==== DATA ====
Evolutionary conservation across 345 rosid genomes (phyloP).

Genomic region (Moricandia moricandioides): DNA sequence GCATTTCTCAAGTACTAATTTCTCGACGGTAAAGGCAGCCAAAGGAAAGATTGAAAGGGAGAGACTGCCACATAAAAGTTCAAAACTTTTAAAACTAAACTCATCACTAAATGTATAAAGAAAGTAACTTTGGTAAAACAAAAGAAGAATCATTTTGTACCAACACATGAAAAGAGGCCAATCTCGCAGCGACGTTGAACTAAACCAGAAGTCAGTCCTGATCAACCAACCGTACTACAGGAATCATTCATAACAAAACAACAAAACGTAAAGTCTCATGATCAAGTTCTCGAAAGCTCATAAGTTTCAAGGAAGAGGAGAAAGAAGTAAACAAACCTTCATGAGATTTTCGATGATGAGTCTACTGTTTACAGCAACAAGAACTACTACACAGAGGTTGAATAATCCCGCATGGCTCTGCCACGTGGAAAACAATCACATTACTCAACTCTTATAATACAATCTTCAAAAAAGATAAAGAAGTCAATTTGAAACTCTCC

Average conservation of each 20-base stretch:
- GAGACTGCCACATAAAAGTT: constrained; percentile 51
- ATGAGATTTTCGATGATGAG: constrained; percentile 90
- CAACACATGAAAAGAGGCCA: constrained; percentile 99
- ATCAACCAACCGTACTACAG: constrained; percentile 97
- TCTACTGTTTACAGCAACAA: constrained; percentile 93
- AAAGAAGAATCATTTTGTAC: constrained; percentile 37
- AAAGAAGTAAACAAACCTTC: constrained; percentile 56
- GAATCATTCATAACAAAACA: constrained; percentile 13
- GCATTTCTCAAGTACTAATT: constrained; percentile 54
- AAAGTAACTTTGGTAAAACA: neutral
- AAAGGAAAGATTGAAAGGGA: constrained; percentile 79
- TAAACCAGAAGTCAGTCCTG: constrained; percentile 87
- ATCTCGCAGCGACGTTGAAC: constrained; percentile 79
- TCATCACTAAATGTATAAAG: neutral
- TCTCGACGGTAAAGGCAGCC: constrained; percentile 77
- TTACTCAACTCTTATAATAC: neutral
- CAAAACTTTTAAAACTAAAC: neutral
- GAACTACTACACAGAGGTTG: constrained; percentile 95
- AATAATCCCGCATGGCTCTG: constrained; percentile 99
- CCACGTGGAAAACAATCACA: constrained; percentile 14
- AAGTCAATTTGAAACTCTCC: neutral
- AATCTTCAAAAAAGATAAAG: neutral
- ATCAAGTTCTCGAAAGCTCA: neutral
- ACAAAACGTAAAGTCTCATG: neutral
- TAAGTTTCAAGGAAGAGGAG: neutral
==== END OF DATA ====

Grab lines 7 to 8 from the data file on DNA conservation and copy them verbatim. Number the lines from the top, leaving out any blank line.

- ATCAACCAACCGTACTACAG: constrained; percentile 97
- TCTACTGTTTACAGCAACAA: constrained; percentile 93